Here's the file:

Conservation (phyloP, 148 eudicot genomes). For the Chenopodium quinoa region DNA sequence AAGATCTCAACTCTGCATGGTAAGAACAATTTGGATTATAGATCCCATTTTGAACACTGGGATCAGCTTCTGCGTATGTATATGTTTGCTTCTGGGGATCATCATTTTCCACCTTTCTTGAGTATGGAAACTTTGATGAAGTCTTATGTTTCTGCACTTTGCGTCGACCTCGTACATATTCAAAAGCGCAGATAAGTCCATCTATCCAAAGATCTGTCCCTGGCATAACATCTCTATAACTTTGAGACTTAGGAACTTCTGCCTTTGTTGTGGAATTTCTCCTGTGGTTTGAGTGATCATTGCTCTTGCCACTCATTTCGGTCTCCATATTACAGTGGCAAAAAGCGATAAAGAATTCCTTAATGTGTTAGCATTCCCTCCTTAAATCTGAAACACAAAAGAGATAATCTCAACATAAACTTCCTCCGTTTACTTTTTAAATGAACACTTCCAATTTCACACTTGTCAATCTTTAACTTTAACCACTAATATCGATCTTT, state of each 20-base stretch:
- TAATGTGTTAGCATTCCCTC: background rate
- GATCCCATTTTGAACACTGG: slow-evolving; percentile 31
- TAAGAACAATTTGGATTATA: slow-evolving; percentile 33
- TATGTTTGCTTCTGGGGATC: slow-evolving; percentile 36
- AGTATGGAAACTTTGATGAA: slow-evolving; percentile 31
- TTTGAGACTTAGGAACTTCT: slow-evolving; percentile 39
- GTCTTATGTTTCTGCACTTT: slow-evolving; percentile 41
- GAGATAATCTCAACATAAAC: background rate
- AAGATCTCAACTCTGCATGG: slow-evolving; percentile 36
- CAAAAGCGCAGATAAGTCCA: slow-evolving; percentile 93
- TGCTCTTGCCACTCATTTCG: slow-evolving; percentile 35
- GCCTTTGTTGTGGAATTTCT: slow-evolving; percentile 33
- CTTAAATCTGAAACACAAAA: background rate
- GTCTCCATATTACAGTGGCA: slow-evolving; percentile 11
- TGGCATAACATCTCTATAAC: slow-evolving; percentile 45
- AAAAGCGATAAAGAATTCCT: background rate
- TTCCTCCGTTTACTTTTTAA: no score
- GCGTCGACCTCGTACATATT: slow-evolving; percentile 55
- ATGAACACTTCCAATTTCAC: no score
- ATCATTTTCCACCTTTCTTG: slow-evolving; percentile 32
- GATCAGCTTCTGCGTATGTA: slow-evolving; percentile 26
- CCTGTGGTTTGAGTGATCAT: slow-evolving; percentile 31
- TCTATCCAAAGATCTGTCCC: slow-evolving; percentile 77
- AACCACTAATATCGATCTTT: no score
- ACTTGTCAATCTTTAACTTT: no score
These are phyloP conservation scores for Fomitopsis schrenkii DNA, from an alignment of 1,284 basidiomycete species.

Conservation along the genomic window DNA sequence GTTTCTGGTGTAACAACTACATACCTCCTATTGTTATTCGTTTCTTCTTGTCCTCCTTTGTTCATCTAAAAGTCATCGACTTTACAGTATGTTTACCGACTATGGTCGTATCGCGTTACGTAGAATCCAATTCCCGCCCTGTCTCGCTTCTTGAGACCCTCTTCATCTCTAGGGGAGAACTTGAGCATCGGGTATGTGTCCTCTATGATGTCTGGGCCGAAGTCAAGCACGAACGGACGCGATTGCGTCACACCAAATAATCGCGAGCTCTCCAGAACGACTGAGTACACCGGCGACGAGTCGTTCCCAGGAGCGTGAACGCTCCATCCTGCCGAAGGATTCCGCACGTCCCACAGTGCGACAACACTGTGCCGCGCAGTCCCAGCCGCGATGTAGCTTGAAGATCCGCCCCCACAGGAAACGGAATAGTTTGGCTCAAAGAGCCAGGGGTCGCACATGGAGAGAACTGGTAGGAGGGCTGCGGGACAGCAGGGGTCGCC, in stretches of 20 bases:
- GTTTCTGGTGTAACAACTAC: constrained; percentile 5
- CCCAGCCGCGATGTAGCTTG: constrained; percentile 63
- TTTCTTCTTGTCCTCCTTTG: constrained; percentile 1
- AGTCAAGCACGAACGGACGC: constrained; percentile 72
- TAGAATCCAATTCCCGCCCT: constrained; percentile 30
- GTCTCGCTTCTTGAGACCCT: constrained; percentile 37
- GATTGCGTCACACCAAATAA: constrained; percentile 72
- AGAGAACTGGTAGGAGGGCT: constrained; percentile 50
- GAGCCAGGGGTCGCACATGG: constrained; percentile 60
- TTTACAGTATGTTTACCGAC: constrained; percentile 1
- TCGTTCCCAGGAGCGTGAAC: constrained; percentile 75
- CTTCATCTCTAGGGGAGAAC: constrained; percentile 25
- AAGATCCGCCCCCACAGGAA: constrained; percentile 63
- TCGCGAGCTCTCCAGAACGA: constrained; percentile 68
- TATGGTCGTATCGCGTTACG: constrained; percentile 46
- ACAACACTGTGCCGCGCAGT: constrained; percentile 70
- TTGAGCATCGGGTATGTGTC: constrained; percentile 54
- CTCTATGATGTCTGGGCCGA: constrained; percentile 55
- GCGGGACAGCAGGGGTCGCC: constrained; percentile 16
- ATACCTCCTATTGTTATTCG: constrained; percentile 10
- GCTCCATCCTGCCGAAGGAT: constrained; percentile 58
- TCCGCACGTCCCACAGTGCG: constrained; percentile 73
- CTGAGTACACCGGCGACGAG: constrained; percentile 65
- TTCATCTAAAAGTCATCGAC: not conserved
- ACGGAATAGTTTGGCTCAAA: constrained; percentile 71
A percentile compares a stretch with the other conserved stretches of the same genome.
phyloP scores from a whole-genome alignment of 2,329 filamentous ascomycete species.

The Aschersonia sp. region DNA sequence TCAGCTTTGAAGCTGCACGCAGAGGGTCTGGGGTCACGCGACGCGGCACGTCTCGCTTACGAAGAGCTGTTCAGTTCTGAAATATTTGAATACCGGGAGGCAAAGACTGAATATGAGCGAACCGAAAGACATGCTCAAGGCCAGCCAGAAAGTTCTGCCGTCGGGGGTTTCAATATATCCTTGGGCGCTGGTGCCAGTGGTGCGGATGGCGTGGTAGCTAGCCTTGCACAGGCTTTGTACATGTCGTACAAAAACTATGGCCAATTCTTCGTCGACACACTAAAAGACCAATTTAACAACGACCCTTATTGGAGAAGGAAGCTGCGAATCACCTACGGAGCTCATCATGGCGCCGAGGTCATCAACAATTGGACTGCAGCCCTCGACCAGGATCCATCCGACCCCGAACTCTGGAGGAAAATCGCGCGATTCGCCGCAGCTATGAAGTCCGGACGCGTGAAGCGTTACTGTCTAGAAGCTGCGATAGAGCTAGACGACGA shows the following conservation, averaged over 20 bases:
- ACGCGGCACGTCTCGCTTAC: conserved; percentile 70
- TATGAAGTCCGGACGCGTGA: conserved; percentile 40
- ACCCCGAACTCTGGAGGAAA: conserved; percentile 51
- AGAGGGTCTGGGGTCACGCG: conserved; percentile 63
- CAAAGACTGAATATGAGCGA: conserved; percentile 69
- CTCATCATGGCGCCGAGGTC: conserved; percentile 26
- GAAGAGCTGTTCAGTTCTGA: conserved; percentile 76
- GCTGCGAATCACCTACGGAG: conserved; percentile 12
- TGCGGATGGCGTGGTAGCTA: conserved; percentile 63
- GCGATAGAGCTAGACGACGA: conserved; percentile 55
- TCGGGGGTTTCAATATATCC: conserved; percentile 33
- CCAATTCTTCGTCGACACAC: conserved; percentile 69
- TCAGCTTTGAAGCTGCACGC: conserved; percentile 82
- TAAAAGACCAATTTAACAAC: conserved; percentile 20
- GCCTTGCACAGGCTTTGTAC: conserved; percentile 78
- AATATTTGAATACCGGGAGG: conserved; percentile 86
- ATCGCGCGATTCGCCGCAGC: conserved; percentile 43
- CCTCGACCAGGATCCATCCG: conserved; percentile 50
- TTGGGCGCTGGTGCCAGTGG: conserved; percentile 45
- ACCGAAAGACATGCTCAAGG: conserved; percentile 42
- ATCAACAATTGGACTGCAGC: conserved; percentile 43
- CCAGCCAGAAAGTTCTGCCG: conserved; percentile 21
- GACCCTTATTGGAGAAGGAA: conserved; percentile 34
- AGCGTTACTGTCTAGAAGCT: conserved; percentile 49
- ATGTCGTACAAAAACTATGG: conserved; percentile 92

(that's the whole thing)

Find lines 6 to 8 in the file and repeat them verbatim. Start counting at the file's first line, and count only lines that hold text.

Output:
- AGTATGGAAACTTTGATGAA: slow-evolving; percentile 31
- TTTGAGACTTAGGAACTTCT: slow-evolving; percentile 39
- GTCTTATGTTTCTGCACTTT: slow-evolving; percentile 41